According to this morning's Times, one of the prices to be paid for securing the Coalition is the head of Andrew Lansley.
To be honest, that's a bit too easy for my taste. Don't get me wrong, I hold no candle for the MP for South Cambridgeshire, but he isn't the problem. The problem is the policy, in that it isn't wildly popular. That doesn't make it bad policy, ironically, because popular isn't always good - dangerous dogs, anyone? - but it does mean that revisiting the drawing board might be a very good idea indeed.
Firstly, strip out the entirely artificial deadlines. All they do is create an undue sense of urgency and make transition management a nightmare, a car crash waiting to happen. That's not only bad politics, but bad administration. Good policy is straightforward to administrate, so that you can make it happen.
Second, decide upon your criteria for a well-run NHS. Cost-efficiency, improved care standards and democratic accountability are not mutually exclusive, and a proper debate on the future of health provision might just make for better decision making. And that means not simply demanding the full ice cream sundae with whipped cream, a flake and a cherry on the top, it means a realistic assessment of what we need in the future and what we can afford.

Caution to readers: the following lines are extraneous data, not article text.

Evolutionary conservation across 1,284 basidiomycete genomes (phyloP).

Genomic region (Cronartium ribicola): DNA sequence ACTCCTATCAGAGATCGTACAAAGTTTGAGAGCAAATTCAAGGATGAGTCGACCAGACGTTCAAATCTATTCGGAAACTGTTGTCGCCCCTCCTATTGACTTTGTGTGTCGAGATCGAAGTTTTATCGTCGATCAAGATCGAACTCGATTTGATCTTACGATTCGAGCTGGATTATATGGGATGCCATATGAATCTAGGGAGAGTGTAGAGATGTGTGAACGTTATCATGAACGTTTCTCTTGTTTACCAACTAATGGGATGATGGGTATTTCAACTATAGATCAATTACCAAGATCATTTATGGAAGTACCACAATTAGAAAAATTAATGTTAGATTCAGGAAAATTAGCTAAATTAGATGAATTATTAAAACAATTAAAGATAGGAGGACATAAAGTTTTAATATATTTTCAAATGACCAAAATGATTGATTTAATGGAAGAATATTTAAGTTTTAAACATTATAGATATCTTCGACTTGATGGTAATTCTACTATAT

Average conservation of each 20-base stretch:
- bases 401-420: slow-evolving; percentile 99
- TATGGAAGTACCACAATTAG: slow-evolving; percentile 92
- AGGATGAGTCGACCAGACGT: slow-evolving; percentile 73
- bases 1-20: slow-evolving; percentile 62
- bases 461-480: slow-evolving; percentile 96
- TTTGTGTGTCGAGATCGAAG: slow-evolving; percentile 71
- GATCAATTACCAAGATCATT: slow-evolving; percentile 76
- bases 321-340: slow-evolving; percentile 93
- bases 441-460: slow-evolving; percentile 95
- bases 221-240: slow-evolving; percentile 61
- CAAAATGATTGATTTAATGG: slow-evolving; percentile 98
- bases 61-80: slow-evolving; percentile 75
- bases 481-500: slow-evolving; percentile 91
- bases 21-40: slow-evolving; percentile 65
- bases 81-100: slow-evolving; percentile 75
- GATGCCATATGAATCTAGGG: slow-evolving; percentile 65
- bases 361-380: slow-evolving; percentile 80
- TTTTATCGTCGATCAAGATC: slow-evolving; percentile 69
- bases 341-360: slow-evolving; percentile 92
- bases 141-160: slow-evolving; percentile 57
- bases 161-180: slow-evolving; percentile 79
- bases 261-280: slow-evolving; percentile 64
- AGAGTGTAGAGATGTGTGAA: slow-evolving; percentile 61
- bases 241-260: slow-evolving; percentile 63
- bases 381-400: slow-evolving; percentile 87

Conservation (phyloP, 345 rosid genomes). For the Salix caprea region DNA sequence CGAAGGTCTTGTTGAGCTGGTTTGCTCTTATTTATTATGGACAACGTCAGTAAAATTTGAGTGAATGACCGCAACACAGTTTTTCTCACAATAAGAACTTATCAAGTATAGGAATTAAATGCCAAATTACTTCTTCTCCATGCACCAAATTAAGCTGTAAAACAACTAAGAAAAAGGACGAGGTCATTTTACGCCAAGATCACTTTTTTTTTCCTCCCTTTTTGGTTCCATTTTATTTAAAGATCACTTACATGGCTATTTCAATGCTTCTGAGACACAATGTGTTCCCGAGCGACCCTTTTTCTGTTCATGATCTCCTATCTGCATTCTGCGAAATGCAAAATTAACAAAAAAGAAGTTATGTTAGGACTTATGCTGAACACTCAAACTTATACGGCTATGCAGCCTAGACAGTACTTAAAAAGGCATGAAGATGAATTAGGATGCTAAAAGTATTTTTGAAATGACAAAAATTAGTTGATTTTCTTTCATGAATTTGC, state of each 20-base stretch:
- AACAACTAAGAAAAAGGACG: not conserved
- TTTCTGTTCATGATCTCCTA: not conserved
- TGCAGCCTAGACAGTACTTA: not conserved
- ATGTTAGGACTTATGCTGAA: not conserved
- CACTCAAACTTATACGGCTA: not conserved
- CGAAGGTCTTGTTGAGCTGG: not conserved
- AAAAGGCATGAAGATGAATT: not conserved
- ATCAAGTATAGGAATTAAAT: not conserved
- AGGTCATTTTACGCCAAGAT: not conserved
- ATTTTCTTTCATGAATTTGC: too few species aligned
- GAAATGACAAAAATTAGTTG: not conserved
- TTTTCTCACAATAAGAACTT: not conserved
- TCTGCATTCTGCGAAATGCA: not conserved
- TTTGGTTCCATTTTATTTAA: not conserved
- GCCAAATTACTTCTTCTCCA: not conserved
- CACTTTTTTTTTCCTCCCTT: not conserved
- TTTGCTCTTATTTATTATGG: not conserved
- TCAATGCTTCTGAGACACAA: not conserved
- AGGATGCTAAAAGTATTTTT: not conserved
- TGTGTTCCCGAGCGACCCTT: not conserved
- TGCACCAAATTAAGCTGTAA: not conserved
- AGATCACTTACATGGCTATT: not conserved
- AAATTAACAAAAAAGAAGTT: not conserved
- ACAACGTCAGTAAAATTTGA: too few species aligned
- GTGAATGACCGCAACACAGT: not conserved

Thirdly, the notion of private sector cherry-picking is something that some Conservatives do not, or do not want to, get. And yes, there do appear to be some in the Labour and Liberal Democrats who suffer from the same myopia. That isn't to say that there isn't a place in health provision for the private sector, but it makes people nervous. So, for example, why not allow private companies to run an NHS Region leasing all of the buildings and equipment from the State? Any savings could be split on a shared basis between provider and government, and the assets revert to us when the contract ends. Indeed, you could even allow said provider to subcontract bits of work, so as to open up opportunities to small and medium sized enterprises.
Ultimately though, the problem is less about policy than about fear and trust. On the NHS, people don't trust the Conservatives, and the fact that the changes appear to be all about one of the three key criteria - cost - excites suspicion. And it isn't the job of the Liberal Democrats to reassure people that Andrew Lansley has the best interest of the NHS and patients at heart, it's our job to test, prod and probe the policy, and to do it publicly. If it survives proper scrutiny, then fine.
And if Andrew Lansley doesn't like it, he can quit, rather than be sacked. That way he gets to retain his honour and his integrity, and we take a small step towards the new politics that people keep talking about.